In keeping with Gorbachev's ambitious reform policies, the specific targets of the Twelfth Five-Year Plan (1986-90) were challenging. The targets posited an average growth rate in national income of about 4 percent yearly. To reach this goal, increases in labor productivity were to average 4 percent annually, a rate that had not been sustained on a regular basis since the early 1970s. The ratio of expenditure on material inputs and energy to national income was to decrease by 4 to 5 percent in the plan period. Similar savings were projected for other aspects of the economy.
The plan stressed technical progress. Machine-building output was to increase by 40 to 45 percent during the five-year period. Those sectors involved in high technology were to grow faster than industry as a whole. The production of computers, for example, was to increase 2.4 times during the plan period. Growth in production of primary energy would accelerate during the period, averaging 3.6 percent per year, compared with 2.6 percent actual growth per year for 1981-85. The plan called for major growth in nuclear power capacity. (The Chernobyl' accident of 1986 did not alter these plans.)
Capital investment was to grow by 23.6 percent, whereas under the Eleventh Five-Year Plan the growth rate had been only 15.4 percent. Roughly half of the funds would be used for the retooling necessary for intensification. The previous plan had earmarked 38 percent for this purpose. Agriculture would receive large investments as well.
The plan called for a relatively modest improvement in the standard of living. The share of total investment in services was to rise only slightly, although the proportion of the labor force employed in services would continue to grow.
The regime also outlined very ambitious guidelines for the fifteen-year period beginning in 1986. The guidelines called for a 5 percent yearly growth in national income; national income was projected to double by the year 2000. Labor productivity would grow by 6.5 to 7.4 percent per year during the 1990s. Projected modernization of the workplace would release 20 million people from unskilled work by the year 2000. Plans called for increasingly efficient use of fuels, energy, raw materials, metal, and other materials. The guidelines singled out the provision of "practically every Soviet family" with separate housing by the beginning of the twenty-first century as a special, high-priority task.
Results of the first year of the Twelfth Five-Year Plan, 1986, were encouraging in many respects. The industrial growth rate was below target but still respectable at just above 3 percent. Agriculture made a good showing. During 1987, however, GNP grew by less than 1 percent, according to Western calculations, and industrial production grew a mere 1.5 percent. Some problems were the result of harsh weather and traditional supply bottlenecks. In addition, improvements in quality called for by Gorbachev proved difficult to realize; in 1987, when the government introduced a new inspection system for output at a number of industrial enterprises, rejection rates were high, especially for machinery.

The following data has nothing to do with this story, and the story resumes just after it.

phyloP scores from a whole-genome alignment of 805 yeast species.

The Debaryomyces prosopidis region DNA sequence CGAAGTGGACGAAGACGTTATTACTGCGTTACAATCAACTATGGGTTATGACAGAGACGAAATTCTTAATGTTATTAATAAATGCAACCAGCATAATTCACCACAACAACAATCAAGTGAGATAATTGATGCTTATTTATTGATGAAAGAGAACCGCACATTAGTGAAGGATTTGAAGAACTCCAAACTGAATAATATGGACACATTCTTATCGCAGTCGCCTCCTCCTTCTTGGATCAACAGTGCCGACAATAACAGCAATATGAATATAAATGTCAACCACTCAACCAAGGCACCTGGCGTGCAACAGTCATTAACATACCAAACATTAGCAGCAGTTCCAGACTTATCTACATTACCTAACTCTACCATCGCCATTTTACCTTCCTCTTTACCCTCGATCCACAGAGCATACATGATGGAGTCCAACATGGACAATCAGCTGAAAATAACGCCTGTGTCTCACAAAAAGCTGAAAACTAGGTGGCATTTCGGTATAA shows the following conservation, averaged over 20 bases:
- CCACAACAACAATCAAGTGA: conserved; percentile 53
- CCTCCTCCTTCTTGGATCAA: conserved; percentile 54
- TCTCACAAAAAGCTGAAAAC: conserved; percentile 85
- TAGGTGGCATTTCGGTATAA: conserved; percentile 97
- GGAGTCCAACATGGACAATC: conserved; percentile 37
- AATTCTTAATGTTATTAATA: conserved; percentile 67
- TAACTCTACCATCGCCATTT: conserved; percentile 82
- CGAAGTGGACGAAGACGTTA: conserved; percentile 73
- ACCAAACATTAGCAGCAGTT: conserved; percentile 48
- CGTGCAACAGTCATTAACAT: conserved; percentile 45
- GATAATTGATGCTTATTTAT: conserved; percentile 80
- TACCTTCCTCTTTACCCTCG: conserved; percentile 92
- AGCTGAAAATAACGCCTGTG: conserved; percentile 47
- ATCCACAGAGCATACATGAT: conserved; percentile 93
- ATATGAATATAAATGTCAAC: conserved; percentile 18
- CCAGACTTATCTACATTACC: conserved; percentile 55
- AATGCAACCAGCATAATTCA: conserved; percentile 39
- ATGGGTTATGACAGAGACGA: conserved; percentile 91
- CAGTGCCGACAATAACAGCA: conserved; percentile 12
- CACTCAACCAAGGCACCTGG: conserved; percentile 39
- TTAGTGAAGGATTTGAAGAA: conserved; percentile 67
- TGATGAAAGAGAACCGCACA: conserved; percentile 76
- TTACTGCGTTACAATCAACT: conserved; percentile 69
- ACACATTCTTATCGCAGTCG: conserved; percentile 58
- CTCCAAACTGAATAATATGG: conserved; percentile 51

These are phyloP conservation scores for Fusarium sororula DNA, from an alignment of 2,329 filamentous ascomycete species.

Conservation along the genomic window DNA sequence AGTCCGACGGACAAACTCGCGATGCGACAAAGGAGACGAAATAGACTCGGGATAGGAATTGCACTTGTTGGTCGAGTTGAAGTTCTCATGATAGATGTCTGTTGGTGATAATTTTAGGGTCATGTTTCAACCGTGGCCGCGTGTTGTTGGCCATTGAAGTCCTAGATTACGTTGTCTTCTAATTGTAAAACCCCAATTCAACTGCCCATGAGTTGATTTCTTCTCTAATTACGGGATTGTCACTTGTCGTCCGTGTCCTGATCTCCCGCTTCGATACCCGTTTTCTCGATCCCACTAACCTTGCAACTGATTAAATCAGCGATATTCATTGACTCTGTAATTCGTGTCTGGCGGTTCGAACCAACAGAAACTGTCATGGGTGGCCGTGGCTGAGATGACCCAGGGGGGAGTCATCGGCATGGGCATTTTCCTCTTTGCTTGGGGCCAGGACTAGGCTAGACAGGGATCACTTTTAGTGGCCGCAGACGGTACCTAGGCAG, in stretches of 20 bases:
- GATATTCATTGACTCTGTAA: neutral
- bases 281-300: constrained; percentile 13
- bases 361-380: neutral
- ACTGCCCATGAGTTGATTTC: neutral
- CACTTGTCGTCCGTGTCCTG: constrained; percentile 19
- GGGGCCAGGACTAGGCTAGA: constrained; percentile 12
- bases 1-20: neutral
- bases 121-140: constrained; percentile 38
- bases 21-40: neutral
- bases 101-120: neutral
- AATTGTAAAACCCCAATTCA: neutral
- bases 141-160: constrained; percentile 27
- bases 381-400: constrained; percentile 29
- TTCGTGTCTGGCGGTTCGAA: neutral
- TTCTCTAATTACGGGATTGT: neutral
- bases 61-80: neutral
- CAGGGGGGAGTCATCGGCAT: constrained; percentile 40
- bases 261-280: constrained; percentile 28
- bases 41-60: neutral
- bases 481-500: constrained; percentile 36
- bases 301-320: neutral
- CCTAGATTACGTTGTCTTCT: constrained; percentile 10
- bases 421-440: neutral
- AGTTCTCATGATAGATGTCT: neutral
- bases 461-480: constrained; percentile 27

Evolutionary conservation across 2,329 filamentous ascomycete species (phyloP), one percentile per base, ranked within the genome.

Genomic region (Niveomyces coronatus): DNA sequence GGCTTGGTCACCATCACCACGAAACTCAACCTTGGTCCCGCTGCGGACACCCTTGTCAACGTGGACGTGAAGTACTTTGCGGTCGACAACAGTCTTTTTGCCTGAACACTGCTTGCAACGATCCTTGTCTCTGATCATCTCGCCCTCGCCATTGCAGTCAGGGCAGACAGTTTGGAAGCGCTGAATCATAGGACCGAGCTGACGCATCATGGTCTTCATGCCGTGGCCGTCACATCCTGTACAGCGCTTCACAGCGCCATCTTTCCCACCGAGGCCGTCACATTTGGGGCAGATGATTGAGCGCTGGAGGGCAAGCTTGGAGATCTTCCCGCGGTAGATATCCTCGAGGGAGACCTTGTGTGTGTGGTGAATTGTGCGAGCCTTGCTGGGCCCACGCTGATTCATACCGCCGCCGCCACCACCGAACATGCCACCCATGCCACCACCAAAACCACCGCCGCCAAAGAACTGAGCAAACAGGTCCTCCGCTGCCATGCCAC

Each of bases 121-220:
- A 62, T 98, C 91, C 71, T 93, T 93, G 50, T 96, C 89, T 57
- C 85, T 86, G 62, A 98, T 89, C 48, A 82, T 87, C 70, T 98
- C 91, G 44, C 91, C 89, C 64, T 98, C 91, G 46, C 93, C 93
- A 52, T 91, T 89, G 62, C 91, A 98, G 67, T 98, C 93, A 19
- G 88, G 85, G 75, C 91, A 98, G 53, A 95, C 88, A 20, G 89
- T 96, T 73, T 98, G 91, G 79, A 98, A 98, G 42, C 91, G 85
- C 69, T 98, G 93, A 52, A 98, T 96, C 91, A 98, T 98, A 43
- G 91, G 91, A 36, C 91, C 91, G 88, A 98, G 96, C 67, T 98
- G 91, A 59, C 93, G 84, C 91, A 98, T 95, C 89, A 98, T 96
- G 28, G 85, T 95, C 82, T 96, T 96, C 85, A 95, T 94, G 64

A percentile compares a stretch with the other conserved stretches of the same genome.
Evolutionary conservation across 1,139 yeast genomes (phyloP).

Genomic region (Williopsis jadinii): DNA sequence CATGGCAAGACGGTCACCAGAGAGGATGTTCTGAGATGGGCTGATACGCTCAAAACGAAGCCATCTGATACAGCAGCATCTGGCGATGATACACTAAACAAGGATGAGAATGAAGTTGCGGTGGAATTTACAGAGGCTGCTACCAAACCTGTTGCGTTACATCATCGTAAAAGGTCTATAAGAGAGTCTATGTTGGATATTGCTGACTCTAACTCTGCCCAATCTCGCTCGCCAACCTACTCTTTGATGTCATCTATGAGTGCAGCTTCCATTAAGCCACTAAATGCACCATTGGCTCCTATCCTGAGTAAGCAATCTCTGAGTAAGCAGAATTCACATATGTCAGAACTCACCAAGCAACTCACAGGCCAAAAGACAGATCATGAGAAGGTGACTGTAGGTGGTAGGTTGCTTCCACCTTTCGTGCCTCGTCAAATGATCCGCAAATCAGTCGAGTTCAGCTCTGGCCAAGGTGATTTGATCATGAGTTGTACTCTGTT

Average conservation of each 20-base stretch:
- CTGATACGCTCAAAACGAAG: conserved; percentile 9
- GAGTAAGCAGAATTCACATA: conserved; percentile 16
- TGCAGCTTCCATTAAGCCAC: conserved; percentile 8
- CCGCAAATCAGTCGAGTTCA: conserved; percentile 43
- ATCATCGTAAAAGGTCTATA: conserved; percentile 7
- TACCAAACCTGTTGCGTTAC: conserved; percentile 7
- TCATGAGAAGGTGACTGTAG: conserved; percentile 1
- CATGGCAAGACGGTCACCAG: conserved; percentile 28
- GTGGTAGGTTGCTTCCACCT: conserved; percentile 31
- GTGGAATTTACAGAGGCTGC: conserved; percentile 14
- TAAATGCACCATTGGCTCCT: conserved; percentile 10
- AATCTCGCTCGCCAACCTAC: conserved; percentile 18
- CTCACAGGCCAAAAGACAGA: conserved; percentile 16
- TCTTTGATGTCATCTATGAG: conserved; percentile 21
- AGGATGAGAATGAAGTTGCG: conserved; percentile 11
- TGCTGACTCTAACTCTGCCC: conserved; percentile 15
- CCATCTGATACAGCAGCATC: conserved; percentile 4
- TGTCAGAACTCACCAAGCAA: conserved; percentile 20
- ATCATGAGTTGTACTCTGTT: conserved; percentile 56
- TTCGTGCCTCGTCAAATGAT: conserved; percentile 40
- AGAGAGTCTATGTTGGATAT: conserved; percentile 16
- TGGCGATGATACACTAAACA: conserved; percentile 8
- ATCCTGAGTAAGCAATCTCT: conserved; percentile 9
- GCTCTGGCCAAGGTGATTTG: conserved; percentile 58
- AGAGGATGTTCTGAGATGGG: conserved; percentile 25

Many of Gorbachev's reforms that immediately affected the ordinary working person--such as demands for harder work, more rigid quality controls, better discipline, and restraints on traditionally high alcohol consumption--were unlikely to please the public, particularly since the rewards and payoffs of most changes were likely to be several years away. As the Nineteenth Party Conference of 1988 demonstrated, party leaders continued to debate the pace and the degree of change. Uncertainty about the extent and permanence of reform was bound to create some disarray within the economy, at least for the short term. Western analysts did not expect Gorbachev's entire program to succeed, particularly given the lackluster performance of the economy during the second year of the Twelfth Five-Year Plan. The meager results of past reform attempts offered few grounds for optimism. But most observers believed that at least a portion of the reforms would be effective. The result was almost certain to benefit the economy.
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The economic reforms of the mid-1980s have attracted the attention of many Western observers. As a result, English-language sources of information about the new measures are plentiful. An especially useful compendium of reports about the changes is Gorbachev's Economic Plans, produced by the United States Congress. An earlier collection of reports submitted to the United States Congress, entitled The Soviet Economy in the 1980s, remains useful. Valuable analyses of the "traditional," pre-reform Soviet economy, still essential for an understanding of the nature and extent of the reforms of the mid- and late 1980s, may be found in The Soviet Economy, edited by Abram Bergson and Herbert S. Levine, and in Modern Soviet Economic Performance by Trevor Buck and John Cole. For ongoing observation and commentary on the changing economic scene, the interested reader may consult current issues of the periodicals Soviet Studies and Soviet Economy as well as relevant issues of the Joint Publications Research Service. For earlier development of the Soviet economy, standard works such as Maurice Dobb's Soviet Economic Development since 1917 and Alec Nove's An Economic History of the U.S.S.R. remain indispensable. (For further information and complete citations, see Bibliography.)
Data as of May 1989
Soviet Union Table of Contents